Semisweet Dark Chocolate: This chocolate is also on the sweeter side, and can be substituted for sweet dark chocolate in any recipe, though it does likely contain more cocoa solids (40-60%). It is typically found in the baking aisle of supermarkets, and can sometimes be called “sweet baking chocolate” or “dark baking chocolate.” Do note, however, that it is not to be confused with regular baking chocolate, which is completely unsweetened (and inedible — trust us).

Bittersweet Chocolate: The motherload of baking chocolate. The premium brands have a higher cocoa butter content, allowing for a silky richness and bite of flavor that plays beautifully against the sweet in baked goods like brownies, chocolate chip cookies, and rich chocolate cakes. Though it must contain at least 35% cocoa solids, higher-end brands often contain much more, up to 90-95%. It is important to note that this chocolate is not interchangeable with semisweet or dark chocolate. Yes, we have a headache too.

Unsweetened Chocolate: We’ve said it once, and we’ll say it again: Do not eat this by itself. As it contains no sugar and mostly cocoa solids (up to 100%), the purpose of unsweetened chocolate is to add a silky, rich texture to savory dishes, or a bite to baked recipes that contain enough sugar to compensate for the lack of sweetness. This is the chocolate we have used in this week’s savory sauces.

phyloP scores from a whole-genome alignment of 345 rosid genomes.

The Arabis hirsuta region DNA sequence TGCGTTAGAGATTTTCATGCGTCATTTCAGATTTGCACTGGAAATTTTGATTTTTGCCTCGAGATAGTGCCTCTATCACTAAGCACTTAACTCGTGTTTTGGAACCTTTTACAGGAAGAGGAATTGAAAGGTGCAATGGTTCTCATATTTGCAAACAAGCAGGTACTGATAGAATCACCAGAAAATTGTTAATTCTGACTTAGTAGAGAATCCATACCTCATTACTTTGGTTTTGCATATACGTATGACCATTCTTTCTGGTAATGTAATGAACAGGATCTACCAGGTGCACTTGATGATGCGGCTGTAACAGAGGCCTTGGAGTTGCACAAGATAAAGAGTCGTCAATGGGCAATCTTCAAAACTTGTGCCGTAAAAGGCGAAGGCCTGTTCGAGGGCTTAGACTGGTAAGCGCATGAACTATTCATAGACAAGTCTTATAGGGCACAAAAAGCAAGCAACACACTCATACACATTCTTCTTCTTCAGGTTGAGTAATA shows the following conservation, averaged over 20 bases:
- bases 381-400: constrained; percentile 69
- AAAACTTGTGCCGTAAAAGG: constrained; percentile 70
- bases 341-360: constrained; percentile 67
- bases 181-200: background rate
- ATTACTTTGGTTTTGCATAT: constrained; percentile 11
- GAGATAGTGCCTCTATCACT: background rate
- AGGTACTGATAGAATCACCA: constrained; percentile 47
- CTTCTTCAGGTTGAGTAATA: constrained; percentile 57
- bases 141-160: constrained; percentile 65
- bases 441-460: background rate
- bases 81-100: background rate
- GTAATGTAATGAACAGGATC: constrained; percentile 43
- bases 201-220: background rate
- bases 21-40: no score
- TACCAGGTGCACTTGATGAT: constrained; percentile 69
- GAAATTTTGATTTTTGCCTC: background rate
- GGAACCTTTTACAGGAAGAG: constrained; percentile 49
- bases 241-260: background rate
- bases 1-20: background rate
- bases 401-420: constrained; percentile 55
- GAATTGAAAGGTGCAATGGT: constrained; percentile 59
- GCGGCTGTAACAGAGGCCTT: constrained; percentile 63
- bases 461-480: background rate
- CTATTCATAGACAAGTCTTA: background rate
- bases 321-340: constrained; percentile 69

Typical Uses
Most of the time chocolate is quite delightful as a stand-alone indulgence, whether in candy bars or other sweets. However, it has also been famously paired with coffees of all sorts, spicy chile peppers, fruit, and even martinis.

Our Approach
Though we will attend to the sweet-toothed among us in our next update, we first wanted to explore chocolate from a savory approach, adding spice, cooking it with wine, and essentially testing how it contributes to the texture and flavor of main courses. Chef Melissa has gone the very traditional route in researching the origins of Mexican molé, presenting it in a format that may seem daunting at first glance; we wish to note, however, that no ancient recipe was ever “quick and easy.” Molé must be crafted with love, much like an Italian tomato sauce, a French cassoulet, or an Indian curry (made the old-fashioned way with mortar and pestle) — such dishes cannot be hurried.

Certainly, one can eat these dishes in a restaurant, or buy a pre-made version, but such shortcuts really lose the essence of origin, and the essential heart of the recipe. These flavors must be slowly coaxed and gently layered, particularly with a delicate ingredient such as chocolate; the time and patience required are unlisted but necessary ingredients. When you try them in your kitchen, we encourage you to savor the process, and enjoy the aromas and delicate touches that take a dish from everyday to spectacular.


Classic Mexican Mole (with Grilled Chicken & Cashews)
Herb Crusted Veal Roulade with Savory Chocolate Gravy

Chocolate Cranberry Jam
White Chocolate Lemon Napoleon
Theobroma Cocktail
Chocolate and Caramel Tart with Port Ganache
Chestnut Hot Chocolate
Garlic Brittle Cookies
White Chocolate Cinnamon Crusted Tuile Cookies
Mascarpone Brownies with Honey Chocolate Sauce
Luscious Thai Curry Truffles
Mocha Pudding with Espresso Creme
Cardamom Hot Chocolate
Photo: Kelly Cline

Originally Published January 2006